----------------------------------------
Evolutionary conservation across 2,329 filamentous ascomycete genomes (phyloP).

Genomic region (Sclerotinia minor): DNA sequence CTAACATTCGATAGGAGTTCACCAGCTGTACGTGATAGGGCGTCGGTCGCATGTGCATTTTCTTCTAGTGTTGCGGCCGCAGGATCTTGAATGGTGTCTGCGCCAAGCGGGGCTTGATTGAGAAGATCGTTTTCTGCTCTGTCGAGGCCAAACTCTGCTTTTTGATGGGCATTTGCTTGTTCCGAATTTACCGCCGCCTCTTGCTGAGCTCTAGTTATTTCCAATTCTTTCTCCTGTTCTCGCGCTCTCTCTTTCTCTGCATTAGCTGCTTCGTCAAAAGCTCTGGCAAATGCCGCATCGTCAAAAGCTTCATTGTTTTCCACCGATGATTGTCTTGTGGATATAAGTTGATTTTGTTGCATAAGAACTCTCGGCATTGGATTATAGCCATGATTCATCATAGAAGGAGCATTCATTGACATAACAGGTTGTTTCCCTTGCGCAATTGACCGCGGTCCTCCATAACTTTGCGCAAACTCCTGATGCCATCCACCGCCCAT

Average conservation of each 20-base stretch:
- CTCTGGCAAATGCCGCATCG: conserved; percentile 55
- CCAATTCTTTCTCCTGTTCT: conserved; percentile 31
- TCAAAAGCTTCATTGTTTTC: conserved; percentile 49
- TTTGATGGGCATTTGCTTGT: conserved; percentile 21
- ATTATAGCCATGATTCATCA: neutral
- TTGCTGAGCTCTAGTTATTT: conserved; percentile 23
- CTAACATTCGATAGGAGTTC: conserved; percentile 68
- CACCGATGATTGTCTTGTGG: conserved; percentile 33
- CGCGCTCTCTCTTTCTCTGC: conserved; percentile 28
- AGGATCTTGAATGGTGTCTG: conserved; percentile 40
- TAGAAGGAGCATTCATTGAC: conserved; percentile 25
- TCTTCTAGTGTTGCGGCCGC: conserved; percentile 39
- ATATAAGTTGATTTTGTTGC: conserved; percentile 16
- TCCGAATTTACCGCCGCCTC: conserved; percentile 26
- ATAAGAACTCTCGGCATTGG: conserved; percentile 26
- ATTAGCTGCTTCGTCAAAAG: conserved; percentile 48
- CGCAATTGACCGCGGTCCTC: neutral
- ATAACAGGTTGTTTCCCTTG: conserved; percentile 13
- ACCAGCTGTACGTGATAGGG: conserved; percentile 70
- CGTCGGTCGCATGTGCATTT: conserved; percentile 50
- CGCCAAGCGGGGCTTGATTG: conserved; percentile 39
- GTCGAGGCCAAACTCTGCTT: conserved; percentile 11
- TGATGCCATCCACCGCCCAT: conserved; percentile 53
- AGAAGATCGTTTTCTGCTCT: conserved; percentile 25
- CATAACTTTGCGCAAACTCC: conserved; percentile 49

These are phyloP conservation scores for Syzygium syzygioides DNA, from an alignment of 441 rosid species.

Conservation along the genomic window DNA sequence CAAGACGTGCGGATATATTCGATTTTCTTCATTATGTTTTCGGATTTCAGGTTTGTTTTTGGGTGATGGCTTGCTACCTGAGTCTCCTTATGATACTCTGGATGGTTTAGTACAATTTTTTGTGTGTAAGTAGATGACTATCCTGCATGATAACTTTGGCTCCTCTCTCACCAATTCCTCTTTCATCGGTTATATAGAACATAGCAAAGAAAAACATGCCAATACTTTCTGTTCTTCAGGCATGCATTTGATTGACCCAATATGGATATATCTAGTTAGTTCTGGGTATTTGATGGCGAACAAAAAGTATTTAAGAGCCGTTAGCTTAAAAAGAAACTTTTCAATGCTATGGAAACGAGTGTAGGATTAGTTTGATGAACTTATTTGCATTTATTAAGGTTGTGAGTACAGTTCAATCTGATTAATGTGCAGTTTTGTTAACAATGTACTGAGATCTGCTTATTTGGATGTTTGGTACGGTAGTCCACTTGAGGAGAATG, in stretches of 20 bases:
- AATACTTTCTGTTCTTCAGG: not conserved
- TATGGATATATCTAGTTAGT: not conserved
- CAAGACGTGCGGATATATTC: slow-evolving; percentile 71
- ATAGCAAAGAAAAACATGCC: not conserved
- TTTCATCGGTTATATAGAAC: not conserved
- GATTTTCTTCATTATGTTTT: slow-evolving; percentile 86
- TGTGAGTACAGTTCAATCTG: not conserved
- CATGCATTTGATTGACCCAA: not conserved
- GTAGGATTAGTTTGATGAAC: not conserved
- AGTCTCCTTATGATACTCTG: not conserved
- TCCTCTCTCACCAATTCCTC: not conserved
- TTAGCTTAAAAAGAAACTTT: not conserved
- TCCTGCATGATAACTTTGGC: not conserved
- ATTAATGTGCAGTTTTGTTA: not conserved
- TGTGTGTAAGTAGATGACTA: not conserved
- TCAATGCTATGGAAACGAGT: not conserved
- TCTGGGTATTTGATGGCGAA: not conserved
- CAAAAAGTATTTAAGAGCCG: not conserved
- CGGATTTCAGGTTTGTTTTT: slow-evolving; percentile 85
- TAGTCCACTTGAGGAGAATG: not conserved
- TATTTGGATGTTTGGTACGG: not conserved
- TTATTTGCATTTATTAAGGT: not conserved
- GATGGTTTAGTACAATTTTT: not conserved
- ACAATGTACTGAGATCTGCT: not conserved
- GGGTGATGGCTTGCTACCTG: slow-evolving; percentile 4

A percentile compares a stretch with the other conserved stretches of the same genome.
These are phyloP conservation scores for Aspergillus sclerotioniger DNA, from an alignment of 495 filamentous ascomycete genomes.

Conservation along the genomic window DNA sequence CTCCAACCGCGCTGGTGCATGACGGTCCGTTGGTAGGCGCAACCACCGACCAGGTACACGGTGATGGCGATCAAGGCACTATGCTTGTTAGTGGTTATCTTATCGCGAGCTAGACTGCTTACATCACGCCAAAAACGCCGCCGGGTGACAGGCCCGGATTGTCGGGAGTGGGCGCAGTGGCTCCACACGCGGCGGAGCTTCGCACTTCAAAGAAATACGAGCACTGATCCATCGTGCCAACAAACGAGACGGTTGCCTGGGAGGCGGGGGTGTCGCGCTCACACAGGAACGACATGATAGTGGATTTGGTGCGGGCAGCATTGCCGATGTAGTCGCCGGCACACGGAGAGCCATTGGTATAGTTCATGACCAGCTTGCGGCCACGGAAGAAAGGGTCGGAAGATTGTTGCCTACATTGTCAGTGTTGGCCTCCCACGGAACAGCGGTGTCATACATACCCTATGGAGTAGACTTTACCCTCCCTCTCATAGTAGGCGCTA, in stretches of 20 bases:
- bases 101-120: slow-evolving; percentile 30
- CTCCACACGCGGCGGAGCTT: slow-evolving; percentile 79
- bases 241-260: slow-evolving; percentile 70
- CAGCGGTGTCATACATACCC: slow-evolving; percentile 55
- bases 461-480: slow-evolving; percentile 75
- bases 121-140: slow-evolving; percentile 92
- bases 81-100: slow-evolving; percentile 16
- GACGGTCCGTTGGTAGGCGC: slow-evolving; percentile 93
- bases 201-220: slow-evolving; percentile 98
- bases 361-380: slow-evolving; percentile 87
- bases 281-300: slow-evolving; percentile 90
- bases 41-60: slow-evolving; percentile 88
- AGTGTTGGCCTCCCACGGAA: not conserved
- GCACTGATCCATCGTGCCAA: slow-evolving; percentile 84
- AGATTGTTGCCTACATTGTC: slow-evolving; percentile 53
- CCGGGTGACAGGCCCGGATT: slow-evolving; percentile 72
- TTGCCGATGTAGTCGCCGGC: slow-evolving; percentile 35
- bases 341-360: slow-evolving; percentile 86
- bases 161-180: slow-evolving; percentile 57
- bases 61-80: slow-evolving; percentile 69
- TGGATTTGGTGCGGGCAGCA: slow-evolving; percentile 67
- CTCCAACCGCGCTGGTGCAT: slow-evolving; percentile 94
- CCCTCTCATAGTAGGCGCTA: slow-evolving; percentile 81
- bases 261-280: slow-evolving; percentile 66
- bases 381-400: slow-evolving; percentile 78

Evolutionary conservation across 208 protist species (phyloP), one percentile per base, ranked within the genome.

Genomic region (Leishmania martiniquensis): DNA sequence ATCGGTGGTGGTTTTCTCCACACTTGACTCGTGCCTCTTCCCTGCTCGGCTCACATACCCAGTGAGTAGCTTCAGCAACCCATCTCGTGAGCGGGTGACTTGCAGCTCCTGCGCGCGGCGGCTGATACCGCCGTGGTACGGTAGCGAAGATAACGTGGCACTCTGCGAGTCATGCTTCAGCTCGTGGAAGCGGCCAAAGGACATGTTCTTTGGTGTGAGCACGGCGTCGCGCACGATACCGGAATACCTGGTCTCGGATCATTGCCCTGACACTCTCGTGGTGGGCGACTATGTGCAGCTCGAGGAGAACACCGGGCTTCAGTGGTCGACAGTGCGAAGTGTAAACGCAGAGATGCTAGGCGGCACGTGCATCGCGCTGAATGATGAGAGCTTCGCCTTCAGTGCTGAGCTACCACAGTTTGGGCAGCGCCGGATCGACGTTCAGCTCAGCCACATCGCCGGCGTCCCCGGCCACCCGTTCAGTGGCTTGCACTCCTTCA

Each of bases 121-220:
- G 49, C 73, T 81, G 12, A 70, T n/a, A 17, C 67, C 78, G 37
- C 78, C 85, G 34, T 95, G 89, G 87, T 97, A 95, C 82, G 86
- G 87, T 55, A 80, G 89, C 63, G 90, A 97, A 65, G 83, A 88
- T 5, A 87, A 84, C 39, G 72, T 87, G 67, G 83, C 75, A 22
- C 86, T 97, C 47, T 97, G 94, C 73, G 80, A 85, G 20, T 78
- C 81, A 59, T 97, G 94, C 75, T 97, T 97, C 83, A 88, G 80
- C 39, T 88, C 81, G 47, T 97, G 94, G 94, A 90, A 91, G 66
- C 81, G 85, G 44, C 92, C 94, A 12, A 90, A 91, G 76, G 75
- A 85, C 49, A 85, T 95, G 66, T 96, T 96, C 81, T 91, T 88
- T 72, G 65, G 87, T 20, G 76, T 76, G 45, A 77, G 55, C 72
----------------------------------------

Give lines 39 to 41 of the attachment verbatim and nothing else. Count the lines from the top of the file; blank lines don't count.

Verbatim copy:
- GTAGGATTAGTTTGATGAAC: not conserved
- AGTCTCCTTATGATACTCTG: not conserved
- TCCTCTCTCACCAATTCCTC: not conserved